Hip Replacement - Clinical Data

Clinical measures have been identified by The Joint Commission as being important indicators of care quality.  A process of care measure shows how often hospitals give recommended treatments that are known to get the best results for patients.  Risk-adjusted mortality measures are a quality indicator of hospital performance.


Mortality Rate For First-Time Hip Replacement

A low number is better.

What this means

This measures the percentage of primary hip surgery patients with osteoarthritis who die during their hospital stay.

The Expected Mortality shown in this comparison is a calculated measure developed by the University HealthSystem Consortium, and it is based on “risk adjustment” information about Fletcher Allen patients. It reflects the fact that some patients are sicker than others or have preexisting conditions that make death more likely. This measure shows Fletcher Allen actual and predicted outcomes as well as our performance in relationship to other academic medical centers.

Why it’s important

A low mortality rate is an indicator of a good patient care process. This measure shows how Fletcher Allen compares with medical centers nationwide.

Chart Source Data - University HealthSystem Consortium

 

Infection-Free Rate for First-Time Hip Replacement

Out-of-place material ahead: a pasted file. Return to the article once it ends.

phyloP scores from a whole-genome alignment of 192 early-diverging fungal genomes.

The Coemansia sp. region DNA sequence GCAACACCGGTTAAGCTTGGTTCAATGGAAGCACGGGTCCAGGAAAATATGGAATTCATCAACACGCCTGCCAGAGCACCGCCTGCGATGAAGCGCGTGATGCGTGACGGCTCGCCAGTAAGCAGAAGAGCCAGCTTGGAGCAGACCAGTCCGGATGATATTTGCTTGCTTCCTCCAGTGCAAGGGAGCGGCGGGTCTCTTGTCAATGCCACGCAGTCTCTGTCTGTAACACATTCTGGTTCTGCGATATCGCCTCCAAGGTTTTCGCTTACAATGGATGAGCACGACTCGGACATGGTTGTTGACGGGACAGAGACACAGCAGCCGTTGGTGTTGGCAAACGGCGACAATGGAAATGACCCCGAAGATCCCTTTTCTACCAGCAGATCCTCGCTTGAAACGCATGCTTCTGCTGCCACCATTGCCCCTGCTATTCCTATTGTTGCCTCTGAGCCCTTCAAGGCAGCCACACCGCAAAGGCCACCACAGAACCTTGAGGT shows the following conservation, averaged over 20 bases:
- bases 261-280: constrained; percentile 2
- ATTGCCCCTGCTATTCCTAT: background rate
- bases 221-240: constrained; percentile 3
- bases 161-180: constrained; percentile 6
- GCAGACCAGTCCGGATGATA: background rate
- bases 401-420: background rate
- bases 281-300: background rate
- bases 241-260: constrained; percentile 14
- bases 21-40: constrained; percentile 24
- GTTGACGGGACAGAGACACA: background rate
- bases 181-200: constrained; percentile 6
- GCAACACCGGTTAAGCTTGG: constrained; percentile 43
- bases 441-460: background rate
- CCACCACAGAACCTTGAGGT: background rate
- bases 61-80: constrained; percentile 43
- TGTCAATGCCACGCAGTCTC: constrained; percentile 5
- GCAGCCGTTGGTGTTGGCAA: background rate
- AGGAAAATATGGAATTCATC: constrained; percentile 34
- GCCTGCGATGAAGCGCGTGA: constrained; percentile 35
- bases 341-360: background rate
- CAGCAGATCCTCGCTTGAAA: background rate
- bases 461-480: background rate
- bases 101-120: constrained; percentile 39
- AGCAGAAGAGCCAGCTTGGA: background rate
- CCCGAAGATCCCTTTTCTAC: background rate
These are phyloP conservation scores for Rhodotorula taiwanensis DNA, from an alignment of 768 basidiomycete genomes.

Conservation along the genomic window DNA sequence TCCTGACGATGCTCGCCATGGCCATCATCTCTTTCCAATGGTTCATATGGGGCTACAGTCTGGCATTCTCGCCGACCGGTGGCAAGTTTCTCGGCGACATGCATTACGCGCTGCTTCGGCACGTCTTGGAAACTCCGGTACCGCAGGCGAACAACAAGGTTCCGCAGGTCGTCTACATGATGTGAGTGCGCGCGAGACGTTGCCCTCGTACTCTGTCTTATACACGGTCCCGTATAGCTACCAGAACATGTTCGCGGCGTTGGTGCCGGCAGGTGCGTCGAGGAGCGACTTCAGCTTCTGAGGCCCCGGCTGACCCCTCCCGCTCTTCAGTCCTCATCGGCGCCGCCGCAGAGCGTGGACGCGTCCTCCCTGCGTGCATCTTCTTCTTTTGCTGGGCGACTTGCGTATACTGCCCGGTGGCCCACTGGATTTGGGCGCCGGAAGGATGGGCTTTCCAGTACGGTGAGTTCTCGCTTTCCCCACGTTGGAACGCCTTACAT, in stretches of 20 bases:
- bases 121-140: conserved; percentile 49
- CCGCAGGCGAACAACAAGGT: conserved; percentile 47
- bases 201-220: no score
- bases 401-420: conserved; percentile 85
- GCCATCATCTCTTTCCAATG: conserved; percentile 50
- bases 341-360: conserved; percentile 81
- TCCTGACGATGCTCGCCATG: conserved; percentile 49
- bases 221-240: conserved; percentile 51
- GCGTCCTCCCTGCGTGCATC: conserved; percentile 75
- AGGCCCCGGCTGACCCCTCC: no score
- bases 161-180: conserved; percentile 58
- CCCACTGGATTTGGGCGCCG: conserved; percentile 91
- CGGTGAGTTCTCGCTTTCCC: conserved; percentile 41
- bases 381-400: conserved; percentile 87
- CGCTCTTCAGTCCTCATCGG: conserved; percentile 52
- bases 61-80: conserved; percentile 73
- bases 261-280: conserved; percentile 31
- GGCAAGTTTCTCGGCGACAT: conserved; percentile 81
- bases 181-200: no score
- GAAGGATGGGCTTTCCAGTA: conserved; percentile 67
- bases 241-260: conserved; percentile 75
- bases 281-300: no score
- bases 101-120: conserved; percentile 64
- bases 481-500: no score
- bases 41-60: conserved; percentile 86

A high number is better.

What this means

This shows the percentage of hip replacement patients who acquire an infection of the joint within one year following surgery. These data are part of Fletcher Allen Health Care's infection control program.

Why it’s important

Measuring the rate of infection is an important part of our quality program.

More about this measure

Fletcher Allen is vigilant regarding hospital-acquired (nosocomial) infections. Our Infection Control Department performs continuous surveillance for hospital-acquired infection.

Chart Source Data - Fletcher Allen #4

Overall Surgical Care Improvement Project

A high number is better.

What this means

This measures the overall use of indicated antibiotics for surgical infection prevention.

Why it's important

Surgical patients whose use of antibiotics are managed effectively generally have better overall outcomes.

Chart Source Data - Joint Commission #1